When it comes to seafood, farmed blue mussels are one of the greenest choices around. In fact, Monterey Bay Aquarium's seafood watch program lists farmed mussels as a "super green" seafood product. Seafood Watch bases its selections on a variety of factors, including the fishery, habitat, species, management and other factors that affect each species, as well as their Omega 3 content.

How to keep the kitchen safe

(NC)—The kitchen is a great place for family members to come together. Cooking is a great way to involve the entire family in an activity while still getting dinner on the table. While this time can be a great way to bond, it can also be dangerous if food isn't handled properly. Follow these food safety tips to keep the kitchen a safe and fun place:

Keep things separate: A combination of protein and vegetables is great for any meal, but keeping things separate is important for food safety. Designate a separate cutting board for meat and one for vegetables. Make things fun and creative for the kids by allowing them to pick out fun coloured cutting boards for each item.

Trends to watch in natural sweeteners

(NC)— Health conscious consumers are more informed than ever about the importance of making good choices when it comes to a balanced diet. Limiting salt, increasing fibre, and reducing added sugar are among concerns.

According to Hélène Charlebois, an Ottawa–based registered dietitian, cutting back on added sugar is a priority for many of her clients. “Diabetes, obesity and other weight–related health issues are on the rise,” says Charlebois. “My clients are looking for ways to cut back on daily calories without sacrificing taste. Natural sugar substitutes like stevia, which has zero calories and zero carbohydrates are especially appealing.”

Get perfectly sautéed mushrooms every time

(NC)—Perfectly cooked, golden, and caramelized - on top of burgers, steaks, salads, or even by themselves, sautéed mushrooms are an easy way to boost the flavour of your homemade meals. But how do you get perfect sautéed mushroom every time?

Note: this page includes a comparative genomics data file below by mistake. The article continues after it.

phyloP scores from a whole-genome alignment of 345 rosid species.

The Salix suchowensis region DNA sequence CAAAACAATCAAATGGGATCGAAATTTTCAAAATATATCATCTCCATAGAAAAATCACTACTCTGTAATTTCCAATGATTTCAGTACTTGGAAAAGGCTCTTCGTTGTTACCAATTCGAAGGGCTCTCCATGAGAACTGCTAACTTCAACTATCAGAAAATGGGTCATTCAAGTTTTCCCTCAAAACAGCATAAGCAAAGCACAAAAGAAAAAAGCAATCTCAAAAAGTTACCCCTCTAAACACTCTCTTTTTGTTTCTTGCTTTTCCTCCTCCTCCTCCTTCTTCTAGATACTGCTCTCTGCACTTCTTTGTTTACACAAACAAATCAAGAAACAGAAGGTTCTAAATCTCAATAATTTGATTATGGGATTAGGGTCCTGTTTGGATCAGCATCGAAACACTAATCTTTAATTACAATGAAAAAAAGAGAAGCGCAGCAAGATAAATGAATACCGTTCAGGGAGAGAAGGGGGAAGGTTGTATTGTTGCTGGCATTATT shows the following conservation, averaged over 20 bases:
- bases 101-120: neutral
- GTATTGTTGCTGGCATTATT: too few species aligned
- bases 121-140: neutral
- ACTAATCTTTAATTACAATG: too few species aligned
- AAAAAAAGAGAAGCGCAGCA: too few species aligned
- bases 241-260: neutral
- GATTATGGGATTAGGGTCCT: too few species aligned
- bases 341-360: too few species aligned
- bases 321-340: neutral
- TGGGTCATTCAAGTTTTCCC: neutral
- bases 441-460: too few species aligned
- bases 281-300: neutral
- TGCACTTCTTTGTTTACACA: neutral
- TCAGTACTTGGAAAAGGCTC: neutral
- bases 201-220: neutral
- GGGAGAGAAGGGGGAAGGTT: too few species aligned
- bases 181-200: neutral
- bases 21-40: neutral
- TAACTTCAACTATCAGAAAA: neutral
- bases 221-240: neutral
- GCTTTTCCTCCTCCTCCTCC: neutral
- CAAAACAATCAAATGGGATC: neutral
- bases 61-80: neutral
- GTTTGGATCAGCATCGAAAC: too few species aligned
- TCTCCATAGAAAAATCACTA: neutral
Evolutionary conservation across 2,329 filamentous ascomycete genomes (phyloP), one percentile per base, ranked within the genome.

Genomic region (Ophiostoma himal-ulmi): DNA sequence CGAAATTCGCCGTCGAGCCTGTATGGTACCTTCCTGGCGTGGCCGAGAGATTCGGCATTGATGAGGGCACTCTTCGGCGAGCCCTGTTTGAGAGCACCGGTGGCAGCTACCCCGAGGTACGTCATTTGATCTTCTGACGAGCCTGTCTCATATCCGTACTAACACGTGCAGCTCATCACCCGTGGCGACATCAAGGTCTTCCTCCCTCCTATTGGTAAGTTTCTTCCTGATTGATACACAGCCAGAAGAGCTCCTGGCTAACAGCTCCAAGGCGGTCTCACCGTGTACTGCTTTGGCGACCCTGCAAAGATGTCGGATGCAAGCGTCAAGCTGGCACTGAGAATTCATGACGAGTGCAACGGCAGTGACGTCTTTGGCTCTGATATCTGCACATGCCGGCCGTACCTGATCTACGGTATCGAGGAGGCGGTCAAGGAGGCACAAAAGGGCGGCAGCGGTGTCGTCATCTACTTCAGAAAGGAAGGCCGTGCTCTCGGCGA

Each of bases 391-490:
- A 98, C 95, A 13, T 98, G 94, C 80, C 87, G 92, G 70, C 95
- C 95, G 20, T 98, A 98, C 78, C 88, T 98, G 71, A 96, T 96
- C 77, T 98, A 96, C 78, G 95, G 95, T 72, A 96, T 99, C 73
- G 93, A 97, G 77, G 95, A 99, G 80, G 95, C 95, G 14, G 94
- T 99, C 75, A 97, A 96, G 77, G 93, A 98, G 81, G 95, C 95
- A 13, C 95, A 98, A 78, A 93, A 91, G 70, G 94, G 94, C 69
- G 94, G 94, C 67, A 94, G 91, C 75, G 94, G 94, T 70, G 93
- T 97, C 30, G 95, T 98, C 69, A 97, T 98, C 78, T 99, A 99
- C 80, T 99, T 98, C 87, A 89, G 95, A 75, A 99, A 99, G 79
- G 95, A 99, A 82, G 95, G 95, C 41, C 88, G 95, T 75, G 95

There are three secrets that work every time. High heat, don't crowd the pan, and keep them moving.

The first mistake that is often made when preparing sautéed mushrooms is using low to medium heat; the pan needs to be hot, so don't be afraid to turn up the heat.

Make your immunity IQ work for you

(NC)—Keeping our immune systems strong and healthy can be difficult, despite our best efforts to meet daily nutrition requirements outlined by Canada's Food Guide. Diana Steele, registered dietitian, shares just three important ingredients that can help not only nourish the body but keep your immunity strong.

Four fruit boosters – Some fruit more than others give the body an excellent source of immune–boosting nutrients. Kiwifruit, strawberries, blueberries and papaya are not only famous for their delicious taste, but rich vitamin content as well. Eat them fresh and on their own or top some greens for a flavourful salad.

A grocery list for space

(NC)—Did you know that the average Canadian goes to the grocery store at least twice a week? Sorting through thousands of food products, he'll narrow his selection down to a one–page list. It will include the staples to maintain a healthy and nutritious lifestyle, but also the comfort of treats and snacks that can be enjoyed with friends or saved for a special occasion.

At some point this average Canadian will take a long trip far away from any supermarkets. What then to put on the grocery list? Given that this could be you, what is your must–have snack to share, to celebrate and to remind you of home? - It's all about food in Canada!
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(NC)—You may experience the following symptoms after eating because you lack the proper amount of enzymes in your system:

• Gas
• Bloating
• Sleepiness or fatigue
• Heartburn
• Acid reflux
• Nausea